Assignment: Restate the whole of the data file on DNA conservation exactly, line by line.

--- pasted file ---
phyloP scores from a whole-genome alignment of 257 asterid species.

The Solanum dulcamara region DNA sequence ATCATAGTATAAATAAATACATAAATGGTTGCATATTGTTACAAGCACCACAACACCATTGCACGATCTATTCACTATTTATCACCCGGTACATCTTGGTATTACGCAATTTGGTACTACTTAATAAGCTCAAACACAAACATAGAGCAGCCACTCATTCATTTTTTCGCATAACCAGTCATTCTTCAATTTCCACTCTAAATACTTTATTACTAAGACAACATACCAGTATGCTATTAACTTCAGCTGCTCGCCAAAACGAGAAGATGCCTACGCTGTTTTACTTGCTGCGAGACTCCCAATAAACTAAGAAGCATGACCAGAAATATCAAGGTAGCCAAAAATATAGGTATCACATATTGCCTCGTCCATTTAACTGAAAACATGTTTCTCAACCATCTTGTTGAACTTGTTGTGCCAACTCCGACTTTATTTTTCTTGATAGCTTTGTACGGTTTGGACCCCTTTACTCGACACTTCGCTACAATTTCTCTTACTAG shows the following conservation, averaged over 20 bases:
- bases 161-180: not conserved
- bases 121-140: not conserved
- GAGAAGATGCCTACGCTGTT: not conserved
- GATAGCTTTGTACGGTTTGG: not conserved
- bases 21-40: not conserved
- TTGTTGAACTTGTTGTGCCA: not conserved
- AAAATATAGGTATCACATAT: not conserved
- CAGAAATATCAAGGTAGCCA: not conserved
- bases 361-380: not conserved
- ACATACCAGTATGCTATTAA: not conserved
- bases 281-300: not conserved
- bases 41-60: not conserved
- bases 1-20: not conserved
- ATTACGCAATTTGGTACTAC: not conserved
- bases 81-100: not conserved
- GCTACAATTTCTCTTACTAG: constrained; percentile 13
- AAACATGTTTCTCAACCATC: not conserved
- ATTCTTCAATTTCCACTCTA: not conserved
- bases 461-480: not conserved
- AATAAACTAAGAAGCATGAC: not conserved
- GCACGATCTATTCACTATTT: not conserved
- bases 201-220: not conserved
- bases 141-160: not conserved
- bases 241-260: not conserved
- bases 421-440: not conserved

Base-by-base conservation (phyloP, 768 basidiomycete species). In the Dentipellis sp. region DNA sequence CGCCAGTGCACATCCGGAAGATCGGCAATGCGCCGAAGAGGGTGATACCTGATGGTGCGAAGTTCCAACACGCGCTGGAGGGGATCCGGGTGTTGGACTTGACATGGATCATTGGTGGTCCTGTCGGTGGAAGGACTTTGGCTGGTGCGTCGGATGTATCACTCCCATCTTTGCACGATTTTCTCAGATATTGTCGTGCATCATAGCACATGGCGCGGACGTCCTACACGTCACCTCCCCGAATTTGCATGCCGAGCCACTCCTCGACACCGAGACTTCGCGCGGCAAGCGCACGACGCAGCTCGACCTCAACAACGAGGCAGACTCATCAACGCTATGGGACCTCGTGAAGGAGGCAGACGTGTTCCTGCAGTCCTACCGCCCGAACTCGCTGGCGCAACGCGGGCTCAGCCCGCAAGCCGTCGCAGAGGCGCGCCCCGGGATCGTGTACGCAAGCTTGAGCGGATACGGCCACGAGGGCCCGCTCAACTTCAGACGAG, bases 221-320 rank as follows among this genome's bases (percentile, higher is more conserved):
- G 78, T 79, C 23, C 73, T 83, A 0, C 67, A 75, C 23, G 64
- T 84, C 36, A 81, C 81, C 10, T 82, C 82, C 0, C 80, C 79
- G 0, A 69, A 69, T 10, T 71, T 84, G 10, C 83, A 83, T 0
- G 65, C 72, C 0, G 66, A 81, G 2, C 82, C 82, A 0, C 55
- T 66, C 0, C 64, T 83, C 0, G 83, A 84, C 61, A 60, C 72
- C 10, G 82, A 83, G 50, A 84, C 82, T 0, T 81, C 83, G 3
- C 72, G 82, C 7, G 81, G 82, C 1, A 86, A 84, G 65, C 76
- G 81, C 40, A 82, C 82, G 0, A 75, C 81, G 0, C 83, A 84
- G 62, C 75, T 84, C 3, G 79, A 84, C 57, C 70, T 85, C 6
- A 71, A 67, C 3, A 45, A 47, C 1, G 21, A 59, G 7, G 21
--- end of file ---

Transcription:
phyloP scores from a whole-genome alignment of 257 asterid species.

The Solanum dulcamara region DNA sequence ATCATAGTATAAATAAATACATAAATGGTTGCATATTGTTACAAGCACCACAACACCATTGCACGATCTATTCACTATTTATCACCCGGTACATCTTGGTATTACGCAATTTGGTACTACTTAATAAGCTCAAACACAAACATAGAGCAGCCACTCATTCATTTTTTCGCATAACCAGTCATTCTTCAATTTCCACTCTAAATACTTTATTACTAAGACAACATACCAGTATGCTATTAACTTCAGCTGCTCGCCAAAACGAGAAGATGCCTACGCTGTTTTACTTGCTGCGAGACTCCCAATAAACTAAGAAGCATGACCAGAAATATCAAGGTAGCCAAAAATATAGGTATCACATATTGCCTCGTCCATTTAACTGAAAACATGTTTCTCAACCATCTTGTTGAACTTGTTGTGCCAACTCCGACTTTATTTTTCTTGATAGCTTTGTACGGTTTGGACCCCTTTACTCGACACTTCGCTACAATTTCTCTTACTAG shows the following conservation, averaged over 20 bases:
- bases 161-180: not conserved
- bases 121-140: not conserved
- GAGAAGATGCCTACGCTGTT: not conserved
- GATAGCTTTGTACGGTTTGG: not conserved
- bases 21-40: not conserved
- TTGTTGAACTTGTTGTGCCA: not conserved
- AAAATATAGGTATCACATAT: not conserved
- CAGAAATATCAAGGTAGCCA: not conserved
- bases 361-380: not conserved
- ACATACCAGTATGCTATTAA: not conserved
- bases 281-300: not conserved
- bases 41-60: not conserved
- bases 1-20: not conserved
- ATTACGCAATTTGGTACTAC: not conserved
- bases 81-100: not conserved
- GCTACAATTTCTCTTACTAG: constrained; percentile 13
- AAACATGTTTCTCAACCATC: not conserved
- ATTCTTCAATTTCCACTCTA: not conserved
- bases 461-480: not conserved
- AATAAACTAAGAAGCATGAC: not conserved
- GCACGATCTATTCACTATTT: not conserved
- bases 201-220: not conserved
- bases 141-160: not conserved
- bases 241-260: not conserved
- bases 421-440: not conserved

Base-by-base conservation (phyloP, 768 basidiomycete species). In the Dentipellis sp. region DNA sequence CGCCAGTGCACATCCGGAAGATCGGCAATGCGCCGAAGAGGGTGATACCTGATGGTGCGAAGTTCCAACACGCGCTGGAGGGGATCCGGGTGTTGGACTTGACATGGATCATTGGTGGTCCTGTCGGTGGAAGGACTTTGGCTGGTGCGTCGGATGTATCACTCCCATCTTTGCACGATTTTCTCAGATATTGTCGTGCATCATAGCACATGGCGCGGACGTCCTACACGTCACCTCCCCGAATTTGCATGCCGAGCCACTCCTCGACACCGAGACTTCGCGCGGCAAGCGCACGACGCAGCTCGACCTCAACAACGAGGCAGACTCATCAACGCTATGGGACCTCGTGAAGGAGGCAGACGTGTTCCTGCAGTCCTACCGCCCGAACTCGCTGGCGCAACGCGGGCTCAGCCCGCAAGCCGTCGCAGAGGCGCGCCCCGGGATCGTGTACGCAAGCTTGAGCGGATACGGCCACGAGGGCCCGCTCAACTTCAGACGAG, bases 221-320 rank as follows among this genome's bases (percentile, higher is more conserved):
- G 78, T 79, C 23, C 73, T 83, A 0, C 67, A 75, C 23, G 64
- T 84, C 36, A 81, C 81, C 10, T 82, C 82, C 0, C 80, C 79
- G 0, A 69, A 69, T 10, T 71, T 84, G 10, C 83, A 83, T 0
- G 65, C 72, C 0, G 66, A 81, G 2, C 82, C 82, A 0, C 55
- T 66, C 0, C 64, T 83, C 0, G 83, A 84, C 61, A 60, C 72
- C 10, G 82, A 83, G 50, A 84, C 82, T 0, T 81, C 83, G 3
- C 72, G 82, C 7, G 81, G 82, C 1, A 86, A 84, G 65, C 76
- G 81, C 40, A 82, C 82, G 0, A 75, C 81, G 0, C 83, A 84
- G 62, C 75, T 84, C 3, G 79, A 84, C 57, C 70, T 85, C 6
- A 71, A 67, C 3, A 45, A 47, C 1, G 21, A 59, G 7, G 21